Why students don’t vote, and how student media can respond

My humble blog isn’t often able to claim an “exclusive.” But you, gentle readers, are the first outside of Professor Barry Hollander‘s class at the University of Georgia to get this cool data, ready-made for quick and high-impact journalism.

According to Hollander’s analysis of a Census Bureau survey, here are the top reasons college students gave for not voting in the 2008 presidential election:

  1. Too busy, 26.4 percent
  2. Out of town, 24.5 percent
  3. Registration problems, 8.3 percent
  4. (tie) Not interested and Forgot, 7.6 percent each

(Actually, I omitted “Other,” which came in at 12 percent, because it covers a multitude of possibilities.)

Though I am sorely tempted to begin with college students who would say, “I forgot there was a presidential election,” let’s take these in order:

1. Too busy. Are you regularly reminding your audience of early voting procedures? In print, online and with social media?

2. Out of town. Lots of students are registered back home, not their college residences. They need to know how to vote absentee. It’s easier than it sounds. You (of course!) have already reported on voting procedures for your state, but what about your out-of-state voters? You can refer them to longdistancevoter.org’s national directory of forms and deadlines.

3. Registration problems. It may be too late to register in many states, but some are still taking registrations. Longdistancevoter.org has a good list of registration deadlines. And it’s worth asking students if they’ve had any trouble registering.

4a. Not interested. Regular readers know I’ve suggested lots of interviews with students about who cares about the American political process and this election. With the campaign at its most intensive, now is a good time to visit that question, even for a second time. Respectfully talk with students, some of whom are intensely interested and some of whom just don’t think it matters.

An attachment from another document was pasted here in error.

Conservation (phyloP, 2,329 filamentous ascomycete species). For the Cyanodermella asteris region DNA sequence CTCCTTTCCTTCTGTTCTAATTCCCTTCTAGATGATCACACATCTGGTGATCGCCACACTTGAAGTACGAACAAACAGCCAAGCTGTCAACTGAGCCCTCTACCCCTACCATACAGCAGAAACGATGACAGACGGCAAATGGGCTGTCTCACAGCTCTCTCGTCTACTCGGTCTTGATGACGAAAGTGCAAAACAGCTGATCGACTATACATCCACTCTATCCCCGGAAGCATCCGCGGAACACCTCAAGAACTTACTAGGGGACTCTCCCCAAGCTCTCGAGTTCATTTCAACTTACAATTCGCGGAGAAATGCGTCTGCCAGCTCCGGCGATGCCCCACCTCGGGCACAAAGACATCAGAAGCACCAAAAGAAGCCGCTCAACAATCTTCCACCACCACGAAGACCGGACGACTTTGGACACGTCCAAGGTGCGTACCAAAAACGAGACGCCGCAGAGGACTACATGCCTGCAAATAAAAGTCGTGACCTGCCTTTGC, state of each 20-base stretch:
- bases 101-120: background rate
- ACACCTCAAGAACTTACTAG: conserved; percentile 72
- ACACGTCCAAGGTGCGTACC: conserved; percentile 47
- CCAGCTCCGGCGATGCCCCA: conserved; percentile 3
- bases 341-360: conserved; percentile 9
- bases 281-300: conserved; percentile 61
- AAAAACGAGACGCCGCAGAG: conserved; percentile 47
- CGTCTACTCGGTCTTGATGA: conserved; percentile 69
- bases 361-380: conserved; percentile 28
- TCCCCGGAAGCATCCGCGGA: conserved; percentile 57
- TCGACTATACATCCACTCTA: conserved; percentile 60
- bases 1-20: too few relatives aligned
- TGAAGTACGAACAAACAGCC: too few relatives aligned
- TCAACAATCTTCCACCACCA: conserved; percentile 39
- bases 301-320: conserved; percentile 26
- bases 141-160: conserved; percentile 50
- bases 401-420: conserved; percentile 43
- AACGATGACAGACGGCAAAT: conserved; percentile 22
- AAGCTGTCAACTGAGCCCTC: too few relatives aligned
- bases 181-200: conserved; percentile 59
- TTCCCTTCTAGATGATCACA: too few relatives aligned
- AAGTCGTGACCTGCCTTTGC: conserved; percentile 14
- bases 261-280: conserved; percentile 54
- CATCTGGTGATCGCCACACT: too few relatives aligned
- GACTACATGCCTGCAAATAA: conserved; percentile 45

Some data to help with that story: The Census Bureau says “voters 18 to 24 were the only age group to show a statistically significant increase in turnout, reaching 49 percent in 2008 compared with 47 percent in 2004.” But, as I noted a while back, there is some reason to believe young voters are less interested in 2012.

If your campus is not in a “swing state,” you might want to engage students on whether their presidential vote sends a message anyway. And what else is on the ballot that might genuinely be up for grabs?

4b. Forgot. College students were three times as likely as the general population to offer this reason for skipping the 2008 election. Yes, this is a good material for a snarky column. More to the point, maybe it’s a good reason for some sustained use of social media. Maybe a countdown?

A word about the data. Hollander tweeted about it and graciously provided his spreadsheet at my request. The background is a nice primer on how data tools can produce good stories. He took the census survey report on people who didn’t vote, broken down by race and age, “to spark discussion in my public affairs reporting class and someone asked, ‘Can’t we tell what college students answered?’  So I went hunting.”

He found that respondents also replied to a question about whether they were college students. So he pulled out the data for those respondents. The spreadsheet linked here has a tab with his analysis as well as a tab with the full Census Bureau table for broader demographics.


About adviserdavid

Student media director, Georgia Southern University

Posted on October 17, 2012, in Reporting. Bookmark the permalink. 1 Comment.

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